“Come” Training

At the book store last week Elisha met a little girl his size who was there with her father.

Both kids were dinging around (not-listening) and after a while I had to round up my three and take them to the bathroom for a diaper change (not going to leave anyone unsupervised, of course).

The dad (he seemed young to me) saw me herding them all and shook his head saying, “And I thought my hands were full!”

Smiling at the new thought I told him, “You’ll find that your hands grow.”

~ ~ ~

But the incident made me realize that I needed to do something about Elisha’s not-listening. I’ve been thinking about it for a while, and finally got to do something about it today.

While out grocery shopping (morning-shopping is *awesome* even with three little kids in tow) Elisha wanted to be out of the cart like his sisters. He then ran the other way when I called him to come closer.

This earned him a swat and a time-out in the cart. He came four or five times on the first call before he tested me again. He is relishing his new freedom, as I am relishing his growing understanding and obedience.

We both know now that he can come when called, and that there are positive and negitive results for every behavior. All that remains to be worked out (and I’m having to re-train the girls a bit in this, as his understanding depends on their modeling) is what freedom looks like.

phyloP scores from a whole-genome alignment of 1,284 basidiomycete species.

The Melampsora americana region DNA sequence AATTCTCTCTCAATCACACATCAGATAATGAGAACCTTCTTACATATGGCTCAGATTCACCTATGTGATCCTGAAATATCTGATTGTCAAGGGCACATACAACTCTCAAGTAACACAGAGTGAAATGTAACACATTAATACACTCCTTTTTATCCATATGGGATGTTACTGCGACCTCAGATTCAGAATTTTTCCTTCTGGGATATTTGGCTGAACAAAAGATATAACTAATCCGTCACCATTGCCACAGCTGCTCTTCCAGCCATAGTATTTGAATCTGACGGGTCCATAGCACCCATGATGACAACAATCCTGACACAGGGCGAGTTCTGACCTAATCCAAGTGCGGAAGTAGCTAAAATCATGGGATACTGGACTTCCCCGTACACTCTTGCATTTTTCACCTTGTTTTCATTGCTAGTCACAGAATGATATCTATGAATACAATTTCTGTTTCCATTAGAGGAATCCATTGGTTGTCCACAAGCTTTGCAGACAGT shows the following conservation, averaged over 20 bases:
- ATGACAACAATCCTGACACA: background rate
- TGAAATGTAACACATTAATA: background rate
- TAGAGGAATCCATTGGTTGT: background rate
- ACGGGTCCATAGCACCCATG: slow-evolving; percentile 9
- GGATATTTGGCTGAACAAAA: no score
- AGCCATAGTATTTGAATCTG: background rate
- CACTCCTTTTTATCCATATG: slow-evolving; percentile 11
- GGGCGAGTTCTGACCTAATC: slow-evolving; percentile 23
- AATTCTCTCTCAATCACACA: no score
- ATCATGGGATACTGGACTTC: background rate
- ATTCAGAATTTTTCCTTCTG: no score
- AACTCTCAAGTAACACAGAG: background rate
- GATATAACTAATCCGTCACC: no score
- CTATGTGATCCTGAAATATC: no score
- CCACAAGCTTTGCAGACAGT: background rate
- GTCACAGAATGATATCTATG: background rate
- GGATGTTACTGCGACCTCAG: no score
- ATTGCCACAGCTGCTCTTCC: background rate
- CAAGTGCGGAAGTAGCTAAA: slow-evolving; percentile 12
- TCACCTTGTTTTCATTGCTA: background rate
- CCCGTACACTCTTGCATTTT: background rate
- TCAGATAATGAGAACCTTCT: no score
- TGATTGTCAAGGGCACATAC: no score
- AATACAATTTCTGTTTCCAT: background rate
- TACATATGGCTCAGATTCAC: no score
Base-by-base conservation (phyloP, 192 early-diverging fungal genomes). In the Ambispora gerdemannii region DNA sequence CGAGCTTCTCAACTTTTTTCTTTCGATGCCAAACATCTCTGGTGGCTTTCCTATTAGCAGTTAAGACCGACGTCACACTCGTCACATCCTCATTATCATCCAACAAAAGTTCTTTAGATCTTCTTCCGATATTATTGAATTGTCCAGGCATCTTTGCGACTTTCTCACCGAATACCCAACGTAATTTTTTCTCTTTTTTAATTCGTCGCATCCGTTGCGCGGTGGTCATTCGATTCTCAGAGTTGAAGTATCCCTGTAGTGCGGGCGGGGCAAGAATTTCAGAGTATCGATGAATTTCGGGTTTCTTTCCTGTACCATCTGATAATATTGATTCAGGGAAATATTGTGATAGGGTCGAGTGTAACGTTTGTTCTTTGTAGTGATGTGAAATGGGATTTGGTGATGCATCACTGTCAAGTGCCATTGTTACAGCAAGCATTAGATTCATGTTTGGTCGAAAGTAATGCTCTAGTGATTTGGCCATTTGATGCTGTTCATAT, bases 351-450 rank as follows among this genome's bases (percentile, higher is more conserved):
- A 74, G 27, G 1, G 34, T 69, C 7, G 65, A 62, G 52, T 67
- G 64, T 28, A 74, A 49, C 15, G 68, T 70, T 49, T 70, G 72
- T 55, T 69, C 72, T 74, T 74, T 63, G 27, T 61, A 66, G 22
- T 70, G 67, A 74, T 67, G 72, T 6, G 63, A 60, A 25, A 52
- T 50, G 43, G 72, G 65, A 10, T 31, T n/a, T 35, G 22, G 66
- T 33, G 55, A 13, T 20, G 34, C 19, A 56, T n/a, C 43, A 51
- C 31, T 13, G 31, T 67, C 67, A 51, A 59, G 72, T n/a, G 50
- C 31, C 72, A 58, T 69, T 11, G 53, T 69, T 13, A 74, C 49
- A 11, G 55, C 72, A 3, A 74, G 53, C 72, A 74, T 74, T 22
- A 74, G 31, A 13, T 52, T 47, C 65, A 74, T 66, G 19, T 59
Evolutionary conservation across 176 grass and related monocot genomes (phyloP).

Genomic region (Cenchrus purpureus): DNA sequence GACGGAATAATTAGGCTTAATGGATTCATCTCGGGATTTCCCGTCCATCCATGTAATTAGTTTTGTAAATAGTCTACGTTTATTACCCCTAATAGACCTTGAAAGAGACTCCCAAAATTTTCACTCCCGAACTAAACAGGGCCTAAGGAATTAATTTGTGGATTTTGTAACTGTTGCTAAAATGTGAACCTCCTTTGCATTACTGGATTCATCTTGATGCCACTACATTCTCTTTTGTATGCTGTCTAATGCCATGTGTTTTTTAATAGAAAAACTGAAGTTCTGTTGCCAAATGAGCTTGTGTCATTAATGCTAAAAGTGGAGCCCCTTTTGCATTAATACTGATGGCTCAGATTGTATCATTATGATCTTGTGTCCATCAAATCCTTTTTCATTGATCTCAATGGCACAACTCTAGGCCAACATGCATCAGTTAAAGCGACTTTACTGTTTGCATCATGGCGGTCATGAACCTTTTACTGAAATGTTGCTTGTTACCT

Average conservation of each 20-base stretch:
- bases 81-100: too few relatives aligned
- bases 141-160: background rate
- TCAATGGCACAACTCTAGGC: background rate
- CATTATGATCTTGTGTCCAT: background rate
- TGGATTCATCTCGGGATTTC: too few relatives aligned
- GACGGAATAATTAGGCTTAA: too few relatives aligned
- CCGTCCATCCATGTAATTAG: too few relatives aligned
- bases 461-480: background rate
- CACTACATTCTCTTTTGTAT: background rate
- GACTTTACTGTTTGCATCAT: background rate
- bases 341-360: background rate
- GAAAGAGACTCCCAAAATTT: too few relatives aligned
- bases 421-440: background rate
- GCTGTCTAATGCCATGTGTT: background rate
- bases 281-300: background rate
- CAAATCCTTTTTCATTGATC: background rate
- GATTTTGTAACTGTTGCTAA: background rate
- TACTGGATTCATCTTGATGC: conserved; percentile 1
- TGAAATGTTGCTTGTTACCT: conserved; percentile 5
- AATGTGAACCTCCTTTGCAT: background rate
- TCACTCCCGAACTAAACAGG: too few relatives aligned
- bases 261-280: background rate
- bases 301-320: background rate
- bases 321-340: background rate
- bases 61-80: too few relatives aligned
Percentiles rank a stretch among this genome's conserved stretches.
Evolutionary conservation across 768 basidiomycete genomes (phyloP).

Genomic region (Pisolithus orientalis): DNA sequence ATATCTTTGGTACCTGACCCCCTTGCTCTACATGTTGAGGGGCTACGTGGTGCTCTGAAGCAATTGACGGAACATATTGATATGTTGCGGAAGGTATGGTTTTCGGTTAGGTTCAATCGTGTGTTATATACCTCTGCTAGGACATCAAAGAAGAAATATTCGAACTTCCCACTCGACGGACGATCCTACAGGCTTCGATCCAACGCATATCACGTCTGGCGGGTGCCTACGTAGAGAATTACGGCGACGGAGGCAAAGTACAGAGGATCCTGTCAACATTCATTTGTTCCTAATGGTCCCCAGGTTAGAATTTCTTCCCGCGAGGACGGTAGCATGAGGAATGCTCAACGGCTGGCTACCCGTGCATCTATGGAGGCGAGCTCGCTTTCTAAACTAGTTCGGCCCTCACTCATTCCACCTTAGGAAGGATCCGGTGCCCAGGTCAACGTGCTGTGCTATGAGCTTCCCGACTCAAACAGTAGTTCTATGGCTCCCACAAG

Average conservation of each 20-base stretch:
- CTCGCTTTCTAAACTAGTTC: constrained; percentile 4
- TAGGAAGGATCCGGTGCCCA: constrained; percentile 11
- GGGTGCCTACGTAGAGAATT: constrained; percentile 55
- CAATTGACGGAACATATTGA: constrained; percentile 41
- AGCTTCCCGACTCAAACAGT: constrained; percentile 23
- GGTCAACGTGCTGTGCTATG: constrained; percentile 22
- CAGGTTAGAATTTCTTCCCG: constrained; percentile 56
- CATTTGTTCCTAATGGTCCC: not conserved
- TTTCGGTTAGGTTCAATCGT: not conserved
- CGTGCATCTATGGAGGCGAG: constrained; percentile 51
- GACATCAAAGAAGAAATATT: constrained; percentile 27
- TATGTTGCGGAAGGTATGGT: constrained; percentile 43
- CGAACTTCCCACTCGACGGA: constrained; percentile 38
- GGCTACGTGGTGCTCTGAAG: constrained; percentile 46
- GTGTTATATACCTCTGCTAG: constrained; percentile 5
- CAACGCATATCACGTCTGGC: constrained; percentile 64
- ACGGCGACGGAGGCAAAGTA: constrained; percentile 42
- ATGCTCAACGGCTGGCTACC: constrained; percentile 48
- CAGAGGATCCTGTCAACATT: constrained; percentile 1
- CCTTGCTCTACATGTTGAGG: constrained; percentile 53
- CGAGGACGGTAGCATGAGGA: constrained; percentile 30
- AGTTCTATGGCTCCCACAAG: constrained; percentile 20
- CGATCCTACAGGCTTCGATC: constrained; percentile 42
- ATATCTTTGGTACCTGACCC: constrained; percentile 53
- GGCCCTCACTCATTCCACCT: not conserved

When we shop the stores are mostly empty, so I let the girls run around as much as they like, as long as there’s no one else in the isle and we can see one another. This allows for a great deal of freedom while still having specific (if invisible) boundaries.

These I’m much more lenient in enforcing, because I think they might be a little too subtle for Elisha to grasp.

But this training reminded me that having to “count” to make a child obey means they’ve already disobeyed. Counting (and I count backwards: 3-2-1) is the parent’s way of saying

I really don’t want to enforce this rule right now. Are you going to make me?”

And the kid decides (or doesn’t) that s/he doesn’t really want it enforced either.

I counted once with Elisha– out of habit, I do it so much with Melody– before I realized how silly it was. He has no concept of the counting, and for him to learn to obey at once will be much more pleasant anyway.

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